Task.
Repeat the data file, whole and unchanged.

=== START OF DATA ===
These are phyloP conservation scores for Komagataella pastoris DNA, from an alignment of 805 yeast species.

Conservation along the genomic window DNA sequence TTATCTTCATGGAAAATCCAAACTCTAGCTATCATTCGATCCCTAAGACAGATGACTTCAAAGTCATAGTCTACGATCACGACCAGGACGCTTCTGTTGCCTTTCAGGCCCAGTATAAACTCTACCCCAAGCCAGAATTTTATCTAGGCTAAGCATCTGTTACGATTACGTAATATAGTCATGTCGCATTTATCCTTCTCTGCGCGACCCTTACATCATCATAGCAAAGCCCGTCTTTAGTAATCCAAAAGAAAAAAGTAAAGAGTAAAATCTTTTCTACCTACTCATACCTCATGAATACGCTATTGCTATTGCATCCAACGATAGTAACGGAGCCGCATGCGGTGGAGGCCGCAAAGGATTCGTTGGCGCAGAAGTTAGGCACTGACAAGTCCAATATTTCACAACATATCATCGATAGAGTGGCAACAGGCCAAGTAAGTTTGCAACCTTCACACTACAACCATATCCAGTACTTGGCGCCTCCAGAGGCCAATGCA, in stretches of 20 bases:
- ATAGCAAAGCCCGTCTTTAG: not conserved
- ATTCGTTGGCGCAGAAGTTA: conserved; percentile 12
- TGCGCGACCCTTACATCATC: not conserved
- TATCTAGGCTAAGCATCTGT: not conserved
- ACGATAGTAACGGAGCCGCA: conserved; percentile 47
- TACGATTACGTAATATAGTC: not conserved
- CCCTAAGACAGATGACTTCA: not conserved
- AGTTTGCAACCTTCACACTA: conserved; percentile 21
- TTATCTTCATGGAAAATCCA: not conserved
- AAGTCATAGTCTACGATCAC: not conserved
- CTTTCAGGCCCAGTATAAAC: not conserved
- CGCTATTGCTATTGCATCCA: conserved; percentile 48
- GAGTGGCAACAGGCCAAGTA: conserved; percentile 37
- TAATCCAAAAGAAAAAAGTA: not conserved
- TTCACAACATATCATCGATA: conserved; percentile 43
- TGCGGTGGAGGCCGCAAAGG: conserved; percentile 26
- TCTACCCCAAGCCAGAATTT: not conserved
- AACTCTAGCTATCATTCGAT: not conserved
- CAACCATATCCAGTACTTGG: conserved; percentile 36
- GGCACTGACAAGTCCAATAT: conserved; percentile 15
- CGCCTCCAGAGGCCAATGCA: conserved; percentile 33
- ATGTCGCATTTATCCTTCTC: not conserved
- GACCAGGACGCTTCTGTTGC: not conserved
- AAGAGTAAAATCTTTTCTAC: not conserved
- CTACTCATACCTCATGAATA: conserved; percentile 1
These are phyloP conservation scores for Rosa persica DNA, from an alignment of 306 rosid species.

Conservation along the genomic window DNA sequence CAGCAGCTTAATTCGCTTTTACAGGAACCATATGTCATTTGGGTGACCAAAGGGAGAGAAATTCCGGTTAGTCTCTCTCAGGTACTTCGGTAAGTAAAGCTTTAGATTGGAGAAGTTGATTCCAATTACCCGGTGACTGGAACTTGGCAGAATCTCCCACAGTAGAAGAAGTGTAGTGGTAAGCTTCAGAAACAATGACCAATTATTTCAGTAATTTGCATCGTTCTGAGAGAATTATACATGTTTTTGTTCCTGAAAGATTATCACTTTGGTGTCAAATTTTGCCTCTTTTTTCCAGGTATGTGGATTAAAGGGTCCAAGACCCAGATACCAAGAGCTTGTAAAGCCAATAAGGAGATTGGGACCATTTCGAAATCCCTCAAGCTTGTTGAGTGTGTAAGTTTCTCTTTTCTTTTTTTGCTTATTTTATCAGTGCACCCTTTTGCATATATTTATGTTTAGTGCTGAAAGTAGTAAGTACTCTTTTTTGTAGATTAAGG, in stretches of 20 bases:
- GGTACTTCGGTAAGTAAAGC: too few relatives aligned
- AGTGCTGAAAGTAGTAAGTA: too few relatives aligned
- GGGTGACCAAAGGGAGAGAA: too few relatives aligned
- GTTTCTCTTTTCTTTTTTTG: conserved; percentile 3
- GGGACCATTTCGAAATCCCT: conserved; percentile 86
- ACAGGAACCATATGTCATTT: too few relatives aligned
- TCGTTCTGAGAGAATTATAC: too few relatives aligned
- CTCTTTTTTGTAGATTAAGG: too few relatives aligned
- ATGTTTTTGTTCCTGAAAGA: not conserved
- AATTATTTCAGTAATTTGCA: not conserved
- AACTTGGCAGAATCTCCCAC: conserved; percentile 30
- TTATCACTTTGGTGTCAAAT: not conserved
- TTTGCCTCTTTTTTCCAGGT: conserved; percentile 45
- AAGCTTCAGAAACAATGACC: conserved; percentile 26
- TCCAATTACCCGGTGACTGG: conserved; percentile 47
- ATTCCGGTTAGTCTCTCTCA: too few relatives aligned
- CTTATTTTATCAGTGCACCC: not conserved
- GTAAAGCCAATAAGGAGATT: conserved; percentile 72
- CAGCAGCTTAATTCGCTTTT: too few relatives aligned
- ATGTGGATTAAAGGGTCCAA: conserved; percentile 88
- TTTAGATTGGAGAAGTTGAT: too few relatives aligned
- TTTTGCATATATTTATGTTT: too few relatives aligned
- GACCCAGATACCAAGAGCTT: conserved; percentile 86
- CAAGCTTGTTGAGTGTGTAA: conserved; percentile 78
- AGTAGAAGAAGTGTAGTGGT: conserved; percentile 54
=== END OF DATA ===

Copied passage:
These are phyloP conservation scores for Komagataella pastoris DNA, from an alignment of 805 yeast species.

Conservation along the genomic window DNA sequence TTATCTTCATGGAAAATCCAAACTCTAGCTATCATTCGATCCCTAAGACAGATGACTTCAAAGTCATAGTCTACGATCACGACCAGGACGCTTCTGTTGCCTTTCAGGCCCAGTATAAACTCTACCCCAAGCCAGAATTTTATCTAGGCTAAGCATCTGTTACGATTACGTAATATAGTCATGTCGCATTTATCCTTCTCTGCGCGACCCTTACATCATCATAGCAAAGCCCGTCTTTAGTAATCCAAAAGAAAAAAGTAAAGAGTAAAATCTTTTCTACCTACTCATACCTCATGAATACGCTATTGCTATTGCATCCAACGATAGTAACGGAGCCGCATGCGGTGGAGGCCGCAAAGGATTCGTTGGCGCAGAAGTTAGGCACTGACAAGTCCAATATTTCACAACATATCATCGATAGAGTGGCAACAGGCCAAGTAAGTTTGCAACCTTCACACTACAACCATATCCAGTACTTGGCGCCTCCAGAGGCCAATGCA, in stretches of 20 bases:
- ATAGCAAAGCCCGTCTTTAG: not conserved
- ATTCGTTGGCGCAGAAGTTA: conserved; percentile 12
- TGCGCGACCCTTACATCATC: not conserved
- TATCTAGGCTAAGCATCTGT: not conserved
- ACGATAGTAACGGAGCCGCA: conserved; percentile 47
- TACGATTACGTAATATAGTC: not conserved
- CCCTAAGACAGATGACTTCA: not conserved
- AGTTTGCAACCTTCACACTA: conserved; percentile 21
- TTATCTTCATGGAAAATCCA: not conserved
- AAGTCATAGTCTACGATCAC: not conserved
- CTTTCAGGCCCAGTATAAAC: not conserved
- CGCTATTGCTATTGCATCCA: conserved; percentile 48
- GAGTGGCAACAGGCCAAGTA: conserved; percentile 37
- TAATCCAAAAGAAAAAAGTA: not conserved
- TTCACAACATATCATCGATA: conserved; percentile 43
- TGCGGTGGAGGCCGCAAAGG: conserved; percentile 26
- TCTACCCCAAGCCAGAATTT: not conserved
- AACTCTAGCTATCATTCGAT: not conserved
- CAACCATATCCAGTACTTGG: conserved; percentile 36
- GGCACTGACAAGTCCAATAT: conserved; percentile 15
- CGCCTCCAGAGGCCAATGCA: conserved; percentile 33
- ATGTCGCATTTATCCTTCTC: not conserved
- GACCAGGACGCTTCTGTTGC: not conserved
- AAGAGTAAAATCTTTTCTAC: not conserved
- CTACTCATACCTCATGAATA: conserved; percentile 1
These are phyloP conservation scores for Rosa persica DNA, from an alignment of 306 rosid species.

Conservation along the genomic window DNA sequence CAGCAGCTTAATTCGCTTTTACAGGAACCATATGTCATTTGGGTGACCAAAGGGAGAGAAATTCCGGTTAGTCTCTCTCAGGTACTTCGGTAAGTAAAGCTTTAGATTGGAGAAGTTGATTCCAATTACCCGGTGACTGGAACTTGGCAGAATCTCCCACAGTAGAAGAAGTGTAGTGGTAAGCTTCAGAAACAATGACCAATTATTTCAGTAATTTGCATCGTTCTGAGAGAATTATACATGTTTTTGTTCCTGAAAGATTATCACTTTGGTGTCAAATTTTGCCTCTTTTTTCCAGGTATGTGGATTAAAGGGTCCAAGACCCAGATACCAAGAGCTTGTAAAGCCAATAAGGAGATTGGGACCATTTCGAAATCCCTCAAGCTTGTTGAGTGTGTAAGTTTCTCTTTTCTTTTTTTGCTTATTTTATCAGTGCACCCTTTTGCATATATTTATGTTTAGTGCTGAAAGTAGTAAGTACTCTTTTTTGTAGATTAAGG, in stretches of 20 bases:
- GGTACTTCGGTAAGTAAAGC: too few relatives aligned
- AGTGCTGAAAGTAGTAAGTA: too few relatives aligned
- GGGTGACCAAAGGGAGAGAA: too few relatives aligned
- GTTTCTCTTTTCTTTTTTTG: conserved; percentile 3
- GGGACCATTTCGAAATCCCT: conserved; percentile 86
- ACAGGAACCATATGTCATTT: too few relatives aligned
- TCGTTCTGAGAGAATTATAC: too few relatives aligned
- CTCTTTTTTGTAGATTAAGG: too few relatives aligned
- ATGTTTTTGTTCCTGAAAGA: not conserved
- AATTATTTCAGTAATTTGCA: not conserved
- AACTTGGCAGAATCTCCCAC: conserved; percentile 30
- TTATCACTTTGGTGTCAAAT: not conserved
- TTTGCCTCTTTTTTCCAGGT: conserved; percentile 45
- AAGCTTCAGAAACAATGACC: conserved; percentile 26
- TCCAATTACCCGGTGACTGG: conserved; percentile 47
- ATTCCGGTTAGTCTCTCTCA: too few relatives aligned
- CTTATTTTATCAGTGCACCC: not conserved
- GTAAAGCCAATAAGGAGATT: conserved; percentile 72
- CAGCAGCTTAATTCGCTTTT: too few relatives aligned
- ATGTGGATTAAAGGGTCCAA: conserved; percentile 88
- TTTAGATTGGAGAAGTTGAT: too few relatives aligned
- TTTTGCATATATTTATGTTT: too few relatives aligned
- GACCCAGATACCAAGAGCTT: conserved; percentile 86
- CAAGCTTGTTGAGTGTGTAA: conserved; percentile 78
- AGTAGAAGAAGTGTAGTGGT: conserved; percentile 54